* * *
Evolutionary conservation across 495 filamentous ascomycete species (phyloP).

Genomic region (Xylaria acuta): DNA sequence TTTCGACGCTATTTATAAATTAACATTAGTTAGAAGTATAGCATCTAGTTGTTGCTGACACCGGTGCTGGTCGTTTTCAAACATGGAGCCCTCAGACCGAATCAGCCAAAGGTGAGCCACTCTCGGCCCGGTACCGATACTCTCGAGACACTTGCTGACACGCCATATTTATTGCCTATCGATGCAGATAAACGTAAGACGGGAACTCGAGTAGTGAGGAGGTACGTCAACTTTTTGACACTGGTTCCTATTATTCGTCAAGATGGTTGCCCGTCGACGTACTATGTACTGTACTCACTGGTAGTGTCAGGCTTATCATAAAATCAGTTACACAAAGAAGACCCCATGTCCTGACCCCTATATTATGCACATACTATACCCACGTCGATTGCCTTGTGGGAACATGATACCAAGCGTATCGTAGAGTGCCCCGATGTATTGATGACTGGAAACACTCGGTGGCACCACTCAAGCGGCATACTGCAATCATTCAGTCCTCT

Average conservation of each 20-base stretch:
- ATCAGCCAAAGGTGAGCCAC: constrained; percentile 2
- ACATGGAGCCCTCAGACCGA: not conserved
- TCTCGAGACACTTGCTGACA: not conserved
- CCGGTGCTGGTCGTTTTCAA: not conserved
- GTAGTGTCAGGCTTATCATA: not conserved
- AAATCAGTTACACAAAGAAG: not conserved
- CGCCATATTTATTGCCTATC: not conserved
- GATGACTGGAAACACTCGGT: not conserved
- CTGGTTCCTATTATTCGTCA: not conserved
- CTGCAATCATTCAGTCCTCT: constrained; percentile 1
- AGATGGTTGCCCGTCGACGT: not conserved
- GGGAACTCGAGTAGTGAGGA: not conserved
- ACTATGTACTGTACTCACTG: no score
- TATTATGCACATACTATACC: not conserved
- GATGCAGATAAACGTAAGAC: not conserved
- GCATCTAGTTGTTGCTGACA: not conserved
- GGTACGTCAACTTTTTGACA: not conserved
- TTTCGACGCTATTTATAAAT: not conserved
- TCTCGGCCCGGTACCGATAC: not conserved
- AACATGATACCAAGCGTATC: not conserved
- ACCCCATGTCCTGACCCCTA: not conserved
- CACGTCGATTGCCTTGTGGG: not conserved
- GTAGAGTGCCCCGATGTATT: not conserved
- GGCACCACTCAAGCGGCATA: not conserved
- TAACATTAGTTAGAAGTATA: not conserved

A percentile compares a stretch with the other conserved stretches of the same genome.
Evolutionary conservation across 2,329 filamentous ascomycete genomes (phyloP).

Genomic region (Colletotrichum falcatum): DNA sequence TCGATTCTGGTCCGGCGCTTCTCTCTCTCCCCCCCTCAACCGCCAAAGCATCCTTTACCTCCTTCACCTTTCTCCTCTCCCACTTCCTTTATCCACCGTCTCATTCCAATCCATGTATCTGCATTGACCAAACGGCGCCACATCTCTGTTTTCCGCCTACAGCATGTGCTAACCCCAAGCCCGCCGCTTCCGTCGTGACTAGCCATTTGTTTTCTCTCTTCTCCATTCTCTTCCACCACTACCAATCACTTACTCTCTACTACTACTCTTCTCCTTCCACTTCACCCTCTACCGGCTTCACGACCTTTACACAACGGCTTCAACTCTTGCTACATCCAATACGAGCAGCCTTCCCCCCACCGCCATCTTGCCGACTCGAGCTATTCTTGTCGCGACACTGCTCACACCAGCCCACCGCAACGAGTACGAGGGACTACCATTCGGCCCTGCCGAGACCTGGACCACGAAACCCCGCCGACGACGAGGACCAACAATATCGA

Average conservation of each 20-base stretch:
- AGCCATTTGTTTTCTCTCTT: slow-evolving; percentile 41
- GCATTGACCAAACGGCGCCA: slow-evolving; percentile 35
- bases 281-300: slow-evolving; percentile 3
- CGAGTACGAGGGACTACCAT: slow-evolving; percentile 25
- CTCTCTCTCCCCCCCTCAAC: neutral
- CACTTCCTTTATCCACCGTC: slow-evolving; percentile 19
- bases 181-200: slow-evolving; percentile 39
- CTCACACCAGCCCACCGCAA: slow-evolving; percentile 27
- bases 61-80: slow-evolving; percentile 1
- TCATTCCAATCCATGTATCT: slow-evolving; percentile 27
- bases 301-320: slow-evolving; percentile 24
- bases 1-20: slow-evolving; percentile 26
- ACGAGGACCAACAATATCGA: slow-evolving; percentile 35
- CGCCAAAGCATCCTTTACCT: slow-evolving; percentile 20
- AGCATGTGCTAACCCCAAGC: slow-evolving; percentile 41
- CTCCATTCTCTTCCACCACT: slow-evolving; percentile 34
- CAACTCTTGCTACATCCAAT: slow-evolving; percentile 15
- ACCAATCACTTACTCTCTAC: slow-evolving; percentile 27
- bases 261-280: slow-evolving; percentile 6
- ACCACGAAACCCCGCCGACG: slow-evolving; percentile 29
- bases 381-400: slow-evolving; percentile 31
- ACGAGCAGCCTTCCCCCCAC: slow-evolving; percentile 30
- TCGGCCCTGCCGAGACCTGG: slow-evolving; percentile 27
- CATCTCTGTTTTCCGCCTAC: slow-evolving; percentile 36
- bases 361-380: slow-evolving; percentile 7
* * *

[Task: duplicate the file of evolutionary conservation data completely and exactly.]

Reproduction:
Evolutionary conservation across 495 filamentous ascomycete species (phyloP).

Genomic region (Xylaria acuta): DNA sequence TTTCGACGCTATTTATAAATTAACATTAGTTAGAAGTATAGCATCTAGTTGTTGCTGACACCGGTGCTGGTCGTTTTCAAACATGGAGCCCTCAGACCGAATCAGCCAAAGGTGAGCCACTCTCGGCCCGGTACCGATACTCTCGAGACACTTGCTGACACGCCATATTTATTGCCTATCGATGCAGATAAACGTAAGACGGGAACTCGAGTAGTGAGGAGGTACGTCAACTTTTTGACACTGGTTCCTATTATTCGTCAAGATGGTTGCCCGTCGACGTACTATGTACTGTACTCACTGGTAGTGTCAGGCTTATCATAAAATCAGTTACACAAAGAAGACCCCATGTCCTGACCCCTATATTATGCACATACTATACCCACGTCGATTGCCTTGTGGGAACATGATACCAAGCGTATCGTAGAGTGCCCCGATGTATTGATGACTGGAAACACTCGGTGGCACCACTCAAGCGGCATACTGCAATCATTCAGTCCTCT

Average conservation of each 20-base stretch:
- ATCAGCCAAAGGTGAGCCAC: constrained; percentile 2
- ACATGGAGCCCTCAGACCGA: not conserved
- TCTCGAGACACTTGCTGACA: not conserved
- CCGGTGCTGGTCGTTTTCAA: not conserved
- GTAGTGTCAGGCTTATCATA: not conserved
- AAATCAGTTACACAAAGAAG: not conserved
- CGCCATATTTATTGCCTATC: not conserved
- GATGACTGGAAACACTCGGT: not conserved
- CTGGTTCCTATTATTCGTCA: not conserved
- CTGCAATCATTCAGTCCTCT: constrained; percentile 1
- AGATGGTTGCCCGTCGACGT: not conserved
- GGGAACTCGAGTAGTGAGGA: not conserved
- ACTATGTACTGTACTCACTG: no score
- TATTATGCACATACTATACC: not conserved
- GATGCAGATAAACGTAAGAC: not conserved
- GCATCTAGTTGTTGCTGACA: not conserved
- GGTACGTCAACTTTTTGACA: not conserved
- TTTCGACGCTATTTATAAAT: not conserved
- TCTCGGCCCGGTACCGATAC: not conserved
- AACATGATACCAAGCGTATC: not conserved
- ACCCCATGTCCTGACCCCTA: not conserved
- CACGTCGATTGCCTTGTGGG: not conserved
- GTAGAGTGCCCCGATGTATT: not conserved
- GGCACCACTCAAGCGGCATA: not conserved
- TAACATTAGTTAGAAGTATA: not conserved

A percentile compares a stretch with the other conserved stretches of the same genome.
Evolutionary conservation across 2,329 filamentous ascomycete genomes (phyloP).

Genomic region (Colletotrichum falcatum): DNA sequence TCGATTCTGGTCCGGCGCTTCTCTCTCTCCCCCCCTCAACCGCCAAAGCATCCTTTACCTCCTTCACCTTTCTCCTCTCCCACTTCCTTTATCCACCGTCTCATTCCAATCCATGTATCTGCATTGACCAAACGGCGCCACATCTCTGTTTTCCGCCTACAGCATGTGCTAACCCCAAGCCCGCCGCTTCCGTCGTGACTAGCCATTTGTTTTCTCTCTTCTCCATTCTCTTCCACCACTACCAATCACTTACTCTCTACTACTACTCTTCTCCTTCCACTTCACCCTCTACCGGCTTCACGACCTTTACACAACGGCTTCAACTCTTGCTACATCCAATACGAGCAGCCTTCCCCCCACCGCCATCTTGCCGACTCGAGCTATTCTTGTCGCGACACTGCTCACACCAGCCCACCGCAACGAGTACGAGGGACTACCATTCGGCCCTGCCGAGACCTGGACCACGAAACCCCGCCGACGACGAGGACCAACAATATCGA

Average conservation of each 20-base stretch:
- AGCCATTTGTTTTCTCTCTT: slow-evolving; percentile 41
- GCATTGACCAAACGGCGCCA: slow-evolving; percentile 35
- bases 281-300: slow-evolving; percentile 3
- CGAGTACGAGGGACTACCAT: slow-evolving; percentile 25
- CTCTCTCTCCCCCCCTCAAC: neutral
- CACTTCCTTTATCCACCGTC: slow-evolving; percentile 19
- bases 181-200: slow-evolving; percentile 39
- CTCACACCAGCCCACCGCAA: slow-evolving; percentile 27
- bases 61-80: slow-evolving; percentile 1
- TCATTCCAATCCATGTATCT: slow-evolving; percentile 27
- bases 301-320: slow-evolving; percentile 24
- bases 1-20: slow-evolving; percentile 26
- ACGAGGACCAACAATATCGA: slow-evolving; percentile 35
- CGCCAAAGCATCCTTTACCT: slow-evolving; percentile 20
- AGCATGTGCTAACCCCAAGC: slow-evolving; percentile 41
- CTCCATTCTCTTCCACCACT: slow-evolving; percentile 34
- CAACTCTTGCTACATCCAAT: slow-evolving; percentile 15
- ACCAATCACTTACTCTCTAC: slow-evolving; percentile 27
- bases 261-280: slow-evolving; percentile 6
- ACCACGAAACCCCGCCGACG: slow-evolving; percentile 29
- bases 381-400: slow-evolving; percentile 31
- ACGAGCAGCCTTCCCCCCAC: slow-evolving; percentile 30
- TCGGCCCTGCCGAGACCTGG: slow-evolving; percentile 27
- CATCTCTGTTTTCCGCCTAC: slow-evolving; percentile 36
- bases 361-380: slow-evolving; percentile 7